Powering Somalia’s Progress through Electricity: Challenges and Opportunities

Need for Electricity 

Affordable access to electricity is critical to Somalia’s economic growth as the country emerges from more than two decades of civil war. Most of the people living in rural areas do not have access to electricity and those living in urban areas pay some of the highest price in the world for unreliable service. The limited and expensive electricity forces businesses to limit their productivity and in some cases to move their operations to other countries with reasonably priced tariffs. The financial burden is also felt by households, healthcare facilities and schools.

Investment to improve the electricity service in the country can be a strong economic multiplier. More affordable electricity would create opportunities for the emergence of new businesses while increasing the productivity of existing businesses. This affordable and reliable electricity would also improve critical public services such as hospitals and schools whilst enabling for households to spend their saved money elsewhere in the economy.  

Public vs Private

The transmission and distribution systems are generally viewed as natural monopolies where having more than one supplier would raise costs significantly and as such competition is not viable. Competition in generation systems is feasible though it also requires to make sure that no one is allowed to own enough of the generating capacity to be able to dictate prices. Because there is potential to exploit the monopoly power, governments tend to nationalise public utilities. However, state-owned electricity companies are bloated and inefficient while consumers suffer under artificially high tariffs. As a result, many governments began to seek other solutions which allow providing services on a commercial basis, often through private participation.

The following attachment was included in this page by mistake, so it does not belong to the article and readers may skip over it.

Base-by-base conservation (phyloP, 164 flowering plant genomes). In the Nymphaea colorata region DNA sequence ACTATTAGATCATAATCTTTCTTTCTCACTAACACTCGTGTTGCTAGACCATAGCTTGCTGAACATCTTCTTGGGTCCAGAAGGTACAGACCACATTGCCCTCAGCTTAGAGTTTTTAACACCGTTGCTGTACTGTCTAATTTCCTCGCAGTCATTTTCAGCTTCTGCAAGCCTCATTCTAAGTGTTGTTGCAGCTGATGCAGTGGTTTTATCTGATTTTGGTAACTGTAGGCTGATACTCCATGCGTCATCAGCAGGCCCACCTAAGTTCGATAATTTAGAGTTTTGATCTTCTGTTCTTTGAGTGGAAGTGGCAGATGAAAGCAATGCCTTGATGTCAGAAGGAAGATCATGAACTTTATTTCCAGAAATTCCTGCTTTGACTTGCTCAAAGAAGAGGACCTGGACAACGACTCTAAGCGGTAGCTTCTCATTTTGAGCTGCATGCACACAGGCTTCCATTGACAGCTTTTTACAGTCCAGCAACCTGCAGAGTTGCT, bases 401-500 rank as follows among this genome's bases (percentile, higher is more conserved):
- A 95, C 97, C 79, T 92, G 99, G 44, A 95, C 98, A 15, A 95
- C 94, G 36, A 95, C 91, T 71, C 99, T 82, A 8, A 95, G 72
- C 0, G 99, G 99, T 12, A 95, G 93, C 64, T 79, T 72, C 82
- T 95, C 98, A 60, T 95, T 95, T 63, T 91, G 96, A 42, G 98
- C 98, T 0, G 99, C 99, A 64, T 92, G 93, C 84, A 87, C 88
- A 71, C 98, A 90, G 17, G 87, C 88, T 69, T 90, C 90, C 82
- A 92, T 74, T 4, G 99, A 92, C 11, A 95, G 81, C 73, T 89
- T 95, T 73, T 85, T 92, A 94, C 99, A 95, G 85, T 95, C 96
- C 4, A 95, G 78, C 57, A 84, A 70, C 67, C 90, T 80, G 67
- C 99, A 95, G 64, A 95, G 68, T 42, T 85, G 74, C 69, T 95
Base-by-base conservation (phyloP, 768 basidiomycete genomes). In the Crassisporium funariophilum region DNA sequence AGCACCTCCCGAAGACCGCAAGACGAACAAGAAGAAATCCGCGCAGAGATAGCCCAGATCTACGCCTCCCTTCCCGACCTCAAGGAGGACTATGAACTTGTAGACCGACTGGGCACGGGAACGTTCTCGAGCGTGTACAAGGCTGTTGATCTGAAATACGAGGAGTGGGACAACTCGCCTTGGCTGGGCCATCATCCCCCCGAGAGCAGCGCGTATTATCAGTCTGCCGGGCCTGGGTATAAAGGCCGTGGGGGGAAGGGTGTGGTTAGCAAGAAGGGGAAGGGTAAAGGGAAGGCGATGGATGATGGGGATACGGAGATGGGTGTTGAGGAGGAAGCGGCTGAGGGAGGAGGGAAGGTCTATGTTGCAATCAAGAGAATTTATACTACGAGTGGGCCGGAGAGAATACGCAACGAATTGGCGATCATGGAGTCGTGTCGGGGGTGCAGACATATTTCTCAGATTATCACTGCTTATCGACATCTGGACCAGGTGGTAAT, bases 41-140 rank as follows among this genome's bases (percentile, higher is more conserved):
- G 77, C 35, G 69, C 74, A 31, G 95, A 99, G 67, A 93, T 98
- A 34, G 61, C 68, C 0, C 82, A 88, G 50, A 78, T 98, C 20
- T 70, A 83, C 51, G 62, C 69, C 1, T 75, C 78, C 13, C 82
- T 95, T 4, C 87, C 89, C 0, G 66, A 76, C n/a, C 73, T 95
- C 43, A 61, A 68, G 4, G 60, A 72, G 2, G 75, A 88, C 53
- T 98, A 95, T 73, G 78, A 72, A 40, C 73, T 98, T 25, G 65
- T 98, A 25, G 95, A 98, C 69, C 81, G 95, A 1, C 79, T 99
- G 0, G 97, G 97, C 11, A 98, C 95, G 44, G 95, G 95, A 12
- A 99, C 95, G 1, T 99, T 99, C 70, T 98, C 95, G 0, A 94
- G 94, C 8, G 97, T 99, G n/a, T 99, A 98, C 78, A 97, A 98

When public utilities are privately owned, they are highly regulated so as to ensure they do not exploit their monopoly status. The regulator seeks to protect the consumer’s interests through a set of measures including price control periods where it fixes the maximum amount of revenue the natural monopolies can recover from users. The measures also incentivise the companies to keep costs down, innovate technically and to act in line with the interests of consumers and other stakeholders.

Either the regulated utility model or the publicly owned monopoly could work in Somalia. At the end of the day, it comes down to the quality of the governance. The existing private utilities have neither the financial capacity nor the technical capabilities to build modern, affordable and reliable electric power systems. More importantly, through some interactions I had with some of them, I have noticed that they also suffer from the inefficiencies that are generally associated with government run departments. Both the quantity and the quality of the employees are generally based on non-commercial reasons and the cost associated with this squandering is passed on to the consumer.

The government endures the same difficulty as the country builds itself from many years of conflict. However, in my opinion, this is where any meaningful change can start from. Reforming the industry requires government intervention. The government needs to take the lead in building up the expertise around this critical sector.

The government should set up an independent committee who is capable of providing the industry with a much clearer set of guidance which avoids much of the confusion between commercial and political objectives associated with the industry.

Potential sources of Electricity